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More Information More Information Scholar: St. Mary's Law Review on Race and Social Justice





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The year 2020 was challenging for the bar exam. The longstanding argument that the bar exam is not a fair measure of the minimum competence of someone to practice law was cast into harsh relief and the truth-that the bar exam tests the privilege of its examinees-became startlingly apparent. Not only did 2020 kick off with a devastating global pandemic, but we also saw the rage against systemic racial injustice reach a boiling point just as we were charged with staying in our homes to avoid contracting COVID-19. With a pandemic raging, overt White supremacy on the rise, and racial injustice taking its toll on Black and Brown bodies and minds, it may seem that the bar exam is of relatively little importance. Yet, for the approximately 46,000 people on average preparing for and taking the July bar exam each summer cycle, the summer of 2020 shone a bright light on the inequity inherent in a standardized exam serving as the measure of competence for the practice of law.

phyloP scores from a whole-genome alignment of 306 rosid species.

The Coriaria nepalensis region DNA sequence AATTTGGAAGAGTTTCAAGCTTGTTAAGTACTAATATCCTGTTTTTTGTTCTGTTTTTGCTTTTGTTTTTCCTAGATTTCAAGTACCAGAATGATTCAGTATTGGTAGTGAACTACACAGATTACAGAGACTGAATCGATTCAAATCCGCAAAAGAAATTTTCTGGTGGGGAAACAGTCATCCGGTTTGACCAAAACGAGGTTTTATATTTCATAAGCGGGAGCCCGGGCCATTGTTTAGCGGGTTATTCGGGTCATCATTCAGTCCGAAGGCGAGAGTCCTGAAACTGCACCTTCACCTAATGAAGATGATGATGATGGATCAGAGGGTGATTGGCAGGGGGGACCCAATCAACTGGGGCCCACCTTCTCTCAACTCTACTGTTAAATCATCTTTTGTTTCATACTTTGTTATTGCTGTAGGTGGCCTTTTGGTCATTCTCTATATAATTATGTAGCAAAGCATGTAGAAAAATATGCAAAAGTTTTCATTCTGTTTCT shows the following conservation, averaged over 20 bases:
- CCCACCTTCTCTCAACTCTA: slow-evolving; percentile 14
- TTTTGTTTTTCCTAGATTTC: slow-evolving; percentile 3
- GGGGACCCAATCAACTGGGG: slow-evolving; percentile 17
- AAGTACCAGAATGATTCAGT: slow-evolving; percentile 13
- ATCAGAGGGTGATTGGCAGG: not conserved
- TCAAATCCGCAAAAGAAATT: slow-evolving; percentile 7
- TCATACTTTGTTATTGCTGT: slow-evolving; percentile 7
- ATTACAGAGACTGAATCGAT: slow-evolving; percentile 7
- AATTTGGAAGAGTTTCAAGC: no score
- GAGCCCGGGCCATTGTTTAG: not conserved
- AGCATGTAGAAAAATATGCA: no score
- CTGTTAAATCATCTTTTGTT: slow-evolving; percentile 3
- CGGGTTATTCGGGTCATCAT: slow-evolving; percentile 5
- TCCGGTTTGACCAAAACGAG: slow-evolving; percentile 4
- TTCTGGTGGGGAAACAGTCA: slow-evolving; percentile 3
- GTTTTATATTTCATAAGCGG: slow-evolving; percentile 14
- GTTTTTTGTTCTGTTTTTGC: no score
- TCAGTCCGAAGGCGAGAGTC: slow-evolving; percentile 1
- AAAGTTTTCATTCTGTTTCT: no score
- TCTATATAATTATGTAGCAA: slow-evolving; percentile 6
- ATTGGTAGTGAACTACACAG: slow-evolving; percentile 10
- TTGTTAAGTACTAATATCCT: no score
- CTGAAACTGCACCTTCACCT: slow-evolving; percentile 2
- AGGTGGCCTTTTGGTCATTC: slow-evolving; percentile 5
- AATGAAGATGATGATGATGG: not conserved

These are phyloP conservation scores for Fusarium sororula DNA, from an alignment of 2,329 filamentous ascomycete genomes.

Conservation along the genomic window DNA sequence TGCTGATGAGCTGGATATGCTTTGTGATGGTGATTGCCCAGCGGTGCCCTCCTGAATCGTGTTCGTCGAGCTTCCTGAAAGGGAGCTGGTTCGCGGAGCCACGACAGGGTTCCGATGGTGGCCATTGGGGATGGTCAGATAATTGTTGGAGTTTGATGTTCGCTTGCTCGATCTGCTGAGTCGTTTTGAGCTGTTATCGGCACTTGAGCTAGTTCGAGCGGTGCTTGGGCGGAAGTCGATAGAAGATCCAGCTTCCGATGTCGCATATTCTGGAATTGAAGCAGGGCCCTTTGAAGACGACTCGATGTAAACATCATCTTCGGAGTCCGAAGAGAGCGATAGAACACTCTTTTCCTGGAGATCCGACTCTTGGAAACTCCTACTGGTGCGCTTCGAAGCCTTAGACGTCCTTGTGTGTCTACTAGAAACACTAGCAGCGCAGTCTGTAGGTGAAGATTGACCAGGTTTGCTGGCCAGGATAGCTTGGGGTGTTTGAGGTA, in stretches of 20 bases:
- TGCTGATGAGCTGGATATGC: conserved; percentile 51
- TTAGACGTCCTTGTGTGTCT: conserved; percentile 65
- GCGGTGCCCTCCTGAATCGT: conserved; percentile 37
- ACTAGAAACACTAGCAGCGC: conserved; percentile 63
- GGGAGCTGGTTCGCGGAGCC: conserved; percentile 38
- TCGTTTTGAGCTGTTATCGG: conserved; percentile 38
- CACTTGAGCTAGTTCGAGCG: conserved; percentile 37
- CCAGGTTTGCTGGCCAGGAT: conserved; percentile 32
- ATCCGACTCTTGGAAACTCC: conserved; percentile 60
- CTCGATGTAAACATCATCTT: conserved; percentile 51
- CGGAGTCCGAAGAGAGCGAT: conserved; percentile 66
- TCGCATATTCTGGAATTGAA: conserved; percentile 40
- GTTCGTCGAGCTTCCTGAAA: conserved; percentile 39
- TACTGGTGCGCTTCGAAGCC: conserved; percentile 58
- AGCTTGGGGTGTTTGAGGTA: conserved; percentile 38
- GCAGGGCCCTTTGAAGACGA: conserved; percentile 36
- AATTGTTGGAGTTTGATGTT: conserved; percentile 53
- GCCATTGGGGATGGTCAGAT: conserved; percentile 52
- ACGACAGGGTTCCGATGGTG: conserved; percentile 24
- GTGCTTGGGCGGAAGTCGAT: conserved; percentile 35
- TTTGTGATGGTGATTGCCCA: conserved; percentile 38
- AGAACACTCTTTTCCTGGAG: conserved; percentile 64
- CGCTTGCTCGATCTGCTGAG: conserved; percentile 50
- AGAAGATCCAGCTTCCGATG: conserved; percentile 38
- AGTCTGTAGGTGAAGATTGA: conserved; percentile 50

Part I of this paper provides an overview of the history of the bar exam and its role in acting as a significant obstacle to licensure for people from communities of color. Though this issue was discussed long before 2020, this paper also looks at the way in which the pandemic's impact on the bar exam highlighted the fact that the bar exam tests the privilege of its individual applicants at least as much as it tests their skills. Part II presents an approach to helping graduates prepare for and overcome the bar exam even when the odds are seemingly stacked against their success. It delves into the unique advantage that intensive coaching provides over more generalized guidance on bar success. The success and challenges of this method of assistance will be analyzed with an eye towards how other law schools looking to adopt a similar program might go about mitigating the challenges faced by their students in attempting to pass the bar exam. Finally, this paper explores how Raise the Bar served as an important support for bar takers in an unprecedented time of crisis. Until the problems posed by the bar exam can be resolved, it is incumbent upon law schools to assist their students in overcoming the bar exam barrier.

Recommended Citation

Benjamin Afton Cavanaugh, Testing Privilege: Coaching Bar Takers towards "Minimum Competency" during the 2020 Pandemic, 23 Scholar 357 (2021).



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